Regional Gardening Reports :: National Gardening Association

New England

November, 2006
Regional Report

Inspect Plants for Mealybugs and Scale

Despite close inspection when you brought them indoors, plants that have summered outside may be hiding some hitchhiking mealybugs and scale that can spread to other plants. Periodically take a close look at the main stems and in the axils of the leaves (where they attach to the stem). Mealybugs are somewhat easier to spot than scale because they have a white cottony coating. Scale have a hard, often brownish, shell-like covering. Both can be controlled in the early stages by rubbing them off with Q-tips dipped in alcohol. A severely infested plant will need a spray with lightweight horticultural oil.

Keeping Flowering Plants Cool

Amaryllis, cyclamen, and most other blooming holiday plants will last longer if kept on the cool side and out of direct sunlight. If you wish to make sure some flowers don't fade before a big event, you can keep the plants in a cool part of the basement for a few days and bring them out the day you need them. Cool temperatures also will help to keep flower stalks more sturdy and not leggy.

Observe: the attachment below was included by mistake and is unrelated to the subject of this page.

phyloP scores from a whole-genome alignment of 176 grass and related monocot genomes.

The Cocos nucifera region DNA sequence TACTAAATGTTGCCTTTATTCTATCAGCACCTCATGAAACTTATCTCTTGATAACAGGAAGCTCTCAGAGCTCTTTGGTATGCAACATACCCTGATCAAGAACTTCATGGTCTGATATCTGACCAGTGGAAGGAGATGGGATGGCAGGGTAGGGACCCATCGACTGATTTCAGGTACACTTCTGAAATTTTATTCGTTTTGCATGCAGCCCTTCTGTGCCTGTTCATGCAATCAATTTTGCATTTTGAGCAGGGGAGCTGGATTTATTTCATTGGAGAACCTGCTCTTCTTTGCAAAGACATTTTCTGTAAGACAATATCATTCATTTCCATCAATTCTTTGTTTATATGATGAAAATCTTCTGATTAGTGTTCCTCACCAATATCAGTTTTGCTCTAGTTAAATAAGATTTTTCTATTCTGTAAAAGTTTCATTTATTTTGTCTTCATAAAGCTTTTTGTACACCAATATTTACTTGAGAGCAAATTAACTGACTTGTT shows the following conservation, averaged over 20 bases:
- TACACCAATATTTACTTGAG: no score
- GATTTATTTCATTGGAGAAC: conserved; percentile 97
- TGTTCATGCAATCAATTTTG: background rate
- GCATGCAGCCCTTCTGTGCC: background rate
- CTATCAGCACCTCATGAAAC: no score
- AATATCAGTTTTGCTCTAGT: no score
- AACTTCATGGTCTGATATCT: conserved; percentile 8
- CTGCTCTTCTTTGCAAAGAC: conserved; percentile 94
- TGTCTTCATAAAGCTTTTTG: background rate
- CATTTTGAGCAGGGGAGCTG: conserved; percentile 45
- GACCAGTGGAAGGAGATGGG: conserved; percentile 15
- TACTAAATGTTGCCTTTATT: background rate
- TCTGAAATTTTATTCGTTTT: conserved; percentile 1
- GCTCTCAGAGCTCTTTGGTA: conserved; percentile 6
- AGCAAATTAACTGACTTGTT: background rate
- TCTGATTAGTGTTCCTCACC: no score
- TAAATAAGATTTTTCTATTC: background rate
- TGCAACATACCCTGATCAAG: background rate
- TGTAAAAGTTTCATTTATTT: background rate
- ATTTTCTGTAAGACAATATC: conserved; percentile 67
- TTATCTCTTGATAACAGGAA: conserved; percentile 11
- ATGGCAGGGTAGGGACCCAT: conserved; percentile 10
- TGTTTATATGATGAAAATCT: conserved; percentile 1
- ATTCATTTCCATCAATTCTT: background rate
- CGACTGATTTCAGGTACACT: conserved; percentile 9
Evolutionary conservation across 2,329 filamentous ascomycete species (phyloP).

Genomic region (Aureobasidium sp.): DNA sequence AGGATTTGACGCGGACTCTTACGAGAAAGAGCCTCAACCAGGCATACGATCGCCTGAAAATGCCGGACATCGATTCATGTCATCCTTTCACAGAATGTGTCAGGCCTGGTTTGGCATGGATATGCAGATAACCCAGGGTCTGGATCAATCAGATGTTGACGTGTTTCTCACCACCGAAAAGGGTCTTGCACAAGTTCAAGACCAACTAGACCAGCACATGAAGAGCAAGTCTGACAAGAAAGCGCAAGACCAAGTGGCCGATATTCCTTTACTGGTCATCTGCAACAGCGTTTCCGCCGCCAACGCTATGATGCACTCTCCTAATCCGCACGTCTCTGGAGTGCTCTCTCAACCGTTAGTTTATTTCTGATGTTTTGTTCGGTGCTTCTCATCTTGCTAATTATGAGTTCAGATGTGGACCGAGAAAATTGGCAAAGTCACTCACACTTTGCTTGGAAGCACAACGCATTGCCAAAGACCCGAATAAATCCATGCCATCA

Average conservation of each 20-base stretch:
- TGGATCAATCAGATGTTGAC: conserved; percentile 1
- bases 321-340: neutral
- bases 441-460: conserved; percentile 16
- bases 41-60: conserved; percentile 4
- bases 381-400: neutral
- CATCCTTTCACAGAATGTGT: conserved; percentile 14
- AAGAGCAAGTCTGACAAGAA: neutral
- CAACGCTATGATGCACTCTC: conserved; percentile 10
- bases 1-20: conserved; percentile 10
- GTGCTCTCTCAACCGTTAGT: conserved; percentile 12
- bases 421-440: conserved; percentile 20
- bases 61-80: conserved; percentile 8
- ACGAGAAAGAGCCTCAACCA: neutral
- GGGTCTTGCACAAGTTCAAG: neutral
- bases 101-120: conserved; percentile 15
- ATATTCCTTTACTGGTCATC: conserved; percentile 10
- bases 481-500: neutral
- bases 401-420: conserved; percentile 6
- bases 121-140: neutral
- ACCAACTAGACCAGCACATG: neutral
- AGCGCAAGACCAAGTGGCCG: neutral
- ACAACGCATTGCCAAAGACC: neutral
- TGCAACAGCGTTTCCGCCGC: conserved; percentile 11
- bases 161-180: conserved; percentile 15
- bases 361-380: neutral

Use Colored Stones and Gravel

Dress up the soil surface of featured indoor plants with colored marbles, colored stones, aquarium gravel, or shells. Craft stores and pet stores have much to offer.

Storing Soil and Fertilizers

Leftover bags of fertilizers and soil amendments will not only tempt mice over the winter, they also can collect moisture and turn lumpy, and paper bags can start disintegrating. Pick up some inexpensive plastic containers to store the bags in; they can also make it easier to dispense the material next time you need it.

Wrap Small Evergreens

Protect young or borderline-hardy evergreens from winter sun and wind. Set four stakes around a plant close to the branches, then wrap burlap around the outside of the stakes and over the top, and secure it with twist ties poked through the burlap.


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